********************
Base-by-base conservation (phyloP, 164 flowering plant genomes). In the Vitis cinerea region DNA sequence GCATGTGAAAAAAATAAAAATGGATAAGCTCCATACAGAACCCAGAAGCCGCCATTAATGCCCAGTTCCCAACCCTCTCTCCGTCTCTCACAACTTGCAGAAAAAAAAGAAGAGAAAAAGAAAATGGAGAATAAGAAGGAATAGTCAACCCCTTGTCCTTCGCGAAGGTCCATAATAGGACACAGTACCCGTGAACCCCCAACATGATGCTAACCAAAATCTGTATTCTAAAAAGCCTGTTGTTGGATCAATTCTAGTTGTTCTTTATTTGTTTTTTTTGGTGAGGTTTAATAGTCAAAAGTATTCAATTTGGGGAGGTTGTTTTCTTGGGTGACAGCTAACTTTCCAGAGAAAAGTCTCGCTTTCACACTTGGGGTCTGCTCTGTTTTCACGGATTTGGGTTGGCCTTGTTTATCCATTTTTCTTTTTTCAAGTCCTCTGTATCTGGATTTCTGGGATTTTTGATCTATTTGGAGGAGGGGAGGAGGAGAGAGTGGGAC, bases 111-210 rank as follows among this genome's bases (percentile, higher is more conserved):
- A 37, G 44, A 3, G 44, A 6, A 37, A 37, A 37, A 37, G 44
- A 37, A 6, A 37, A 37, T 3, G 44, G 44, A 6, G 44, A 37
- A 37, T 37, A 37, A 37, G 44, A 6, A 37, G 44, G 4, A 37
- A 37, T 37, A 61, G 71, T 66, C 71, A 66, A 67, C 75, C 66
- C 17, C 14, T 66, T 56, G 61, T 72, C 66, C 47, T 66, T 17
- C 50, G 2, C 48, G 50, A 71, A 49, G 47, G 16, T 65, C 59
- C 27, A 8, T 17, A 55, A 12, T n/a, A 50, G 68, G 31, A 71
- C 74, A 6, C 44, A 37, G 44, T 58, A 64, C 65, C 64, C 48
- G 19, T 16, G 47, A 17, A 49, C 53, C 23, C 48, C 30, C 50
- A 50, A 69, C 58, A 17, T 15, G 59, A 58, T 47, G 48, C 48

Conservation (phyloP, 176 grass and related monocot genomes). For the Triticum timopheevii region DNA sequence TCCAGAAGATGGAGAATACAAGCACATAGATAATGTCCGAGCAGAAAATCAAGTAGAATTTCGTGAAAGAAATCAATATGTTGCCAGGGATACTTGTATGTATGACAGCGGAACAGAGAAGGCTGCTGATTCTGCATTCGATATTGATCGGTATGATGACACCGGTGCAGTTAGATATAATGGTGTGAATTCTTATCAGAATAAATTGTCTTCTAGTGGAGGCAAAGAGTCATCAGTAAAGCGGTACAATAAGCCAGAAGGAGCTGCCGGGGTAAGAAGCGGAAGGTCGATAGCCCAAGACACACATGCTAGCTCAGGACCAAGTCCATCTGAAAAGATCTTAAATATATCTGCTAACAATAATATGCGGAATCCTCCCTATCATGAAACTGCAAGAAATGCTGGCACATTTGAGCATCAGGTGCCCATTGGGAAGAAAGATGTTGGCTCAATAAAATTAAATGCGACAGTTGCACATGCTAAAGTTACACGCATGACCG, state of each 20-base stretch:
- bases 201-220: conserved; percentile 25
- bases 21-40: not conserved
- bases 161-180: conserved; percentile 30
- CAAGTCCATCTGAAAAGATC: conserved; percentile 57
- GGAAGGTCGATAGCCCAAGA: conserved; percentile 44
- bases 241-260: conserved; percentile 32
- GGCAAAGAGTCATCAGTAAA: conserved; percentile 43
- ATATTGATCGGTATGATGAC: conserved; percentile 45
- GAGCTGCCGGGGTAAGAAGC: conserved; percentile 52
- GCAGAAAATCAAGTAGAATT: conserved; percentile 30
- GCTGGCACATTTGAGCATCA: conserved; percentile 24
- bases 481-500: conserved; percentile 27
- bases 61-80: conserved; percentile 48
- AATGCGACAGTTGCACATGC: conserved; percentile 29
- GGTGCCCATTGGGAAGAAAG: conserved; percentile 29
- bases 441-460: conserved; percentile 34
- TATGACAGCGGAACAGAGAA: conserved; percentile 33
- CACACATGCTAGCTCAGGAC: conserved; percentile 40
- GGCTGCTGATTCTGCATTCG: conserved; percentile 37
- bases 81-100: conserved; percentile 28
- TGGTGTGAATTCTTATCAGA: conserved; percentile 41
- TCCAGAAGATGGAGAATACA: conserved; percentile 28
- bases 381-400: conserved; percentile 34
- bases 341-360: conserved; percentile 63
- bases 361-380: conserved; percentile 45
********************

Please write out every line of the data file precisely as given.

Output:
Base-by-base conservation (phyloP, 164 flowering plant genomes). In the Vitis cinerea region DNA sequence GCATGTGAAAAAAATAAAAATGGATAAGCTCCATACAGAACCCAGAAGCCGCCATTAATGCCCAGTTCCCAACCCTCTCTCCGTCTCTCACAACTTGCAGAAAAAAAAGAAGAGAAAAAGAAAATGGAGAATAAGAAGGAATAGTCAACCCCTTGTCCTTCGCGAAGGTCCATAATAGGACACAGTACCCGTGAACCCCCAACATGATGCTAACCAAAATCTGTATTCTAAAAAGCCTGTTGTTGGATCAATTCTAGTTGTTCTTTATTTGTTTTTTTTGGTGAGGTTTAATAGTCAAAAGTATTCAATTTGGGGAGGTTGTTTTCTTGGGTGACAGCTAACTTTCCAGAGAAAAGTCTCGCTTTCACACTTGGGGTCTGCTCTGTTTTCACGGATTTGGGTTGGCCTTGTTTATCCATTTTTCTTTTTTCAAGTCCTCTGTATCTGGATTTCTGGGATTTTTGATCTATTTGGAGGAGGGGAGGAGGAGAGAGTGGGAC, bases 111-210 rank as follows among this genome's bases (percentile, higher is more conserved):
- A 37, G 44, A 3, G 44, A 6, A 37, A 37, A 37, A 37, G 44
- A 37, A 6, A 37, A 37, T 3, G 44, G 44, A 6, G 44, A 37
- A 37, T 37, A 37, A 37, G 44, A 6, A 37, G 44, G 4, A 37
- A 37, T 37, A 61, G 71, T 66, C 71, A 66, A 67, C 75, C 66
- C 17, C 14, T 66, T 56, G 61, T 72, C 66, C 47, T 66, T 17
- C 50, G 2, C 48, G 50, A 71, A 49, G 47, G 16, T 65, C 59
- C 27, A 8, T 17, A 55, A 12, T n/a, A 50, G 68, G 31, A 71
- C 74, A 6, C 44, A 37, G 44, T 58, A 64, C 65, C 64, C 48
- G 19, T 16, G 47, A 17, A 49, C 53, C 23, C 48, C 30, C 50
- A 50, A 69, C 58, A 17, T 15, G 59, A 58, T 47, G 48, C 48

Conservation (phyloP, 176 grass and related monocot genomes). For the Triticum timopheevii region DNA sequence TCCAGAAGATGGAGAATACAAGCACATAGATAATGTCCGAGCAGAAAATCAAGTAGAATTTCGTGAAAGAAATCAATATGTTGCCAGGGATACTTGTATGTATGACAGCGGAACAGAGAAGGCTGCTGATTCTGCATTCGATATTGATCGGTATGATGACACCGGTGCAGTTAGATATAATGGTGTGAATTCTTATCAGAATAAATTGTCTTCTAGTGGAGGCAAAGAGTCATCAGTAAAGCGGTACAATAAGCCAGAAGGAGCTGCCGGGGTAAGAAGCGGAAGGTCGATAGCCCAAGACACACATGCTAGCTCAGGACCAAGTCCATCTGAAAAGATCTTAAATATATCTGCTAACAATAATATGCGGAATCCTCCCTATCATGAAACTGCAAGAAATGCTGGCACATTTGAGCATCAGGTGCCCATTGGGAAGAAAGATGTTGGCTCAATAAAATTAAATGCGACAGTTGCACATGCTAAAGTTACACGCATGACCG, state of each 20-base stretch:
- bases 201-220: conserved; percentile 25
- bases 21-40: not conserved
- bases 161-180: conserved; percentile 30
- CAAGTCCATCTGAAAAGATC: conserved; percentile 57
- GGAAGGTCGATAGCCCAAGA: conserved; percentile 44
- bases 241-260: conserved; percentile 32
- GGCAAAGAGTCATCAGTAAA: conserved; percentile 43
- ATATTGATCGGTATGATGAC: conserved; percentile 45
- GAGCTGCCGGGGTAAGAAGC: conserved; percentile 52
- GCAGAAAATCAAGTAGAATT: conserved; percentile 30
- GCTGGCACATTTGAGCATCA: conserved; percentile 24
- bases 481-500: conserved; percentile 27
- bases 61-80: conserved; percentile 48
- AATGCGACAGTTGCACATGC: conserved; percentile 29
- GGTGCCCATTGGGAAGAAAG: conserved; percentile 29
- bases 441-460: conserved; percentile 34
- TATGACAGCGGAACAGAGAA: conserved; percentile 33
- CACACATGCTAGCTCAGGAC: conserved; percentile 40
- GGCTGCTGATTCTGCATTCG: conserved; percentile 37
- bases 81-100: conserved; percentile 28
- TGGTGTGAATTCTTATCAGA: conserved; percentile 41
- TCCAGAAGATGGAGAATACA: conserved; percentile 28
- bases 381-400: conserved; percentile 34
- bases 341-360: conserved; percentile 63
- bases 361-380: conserved; percentile 45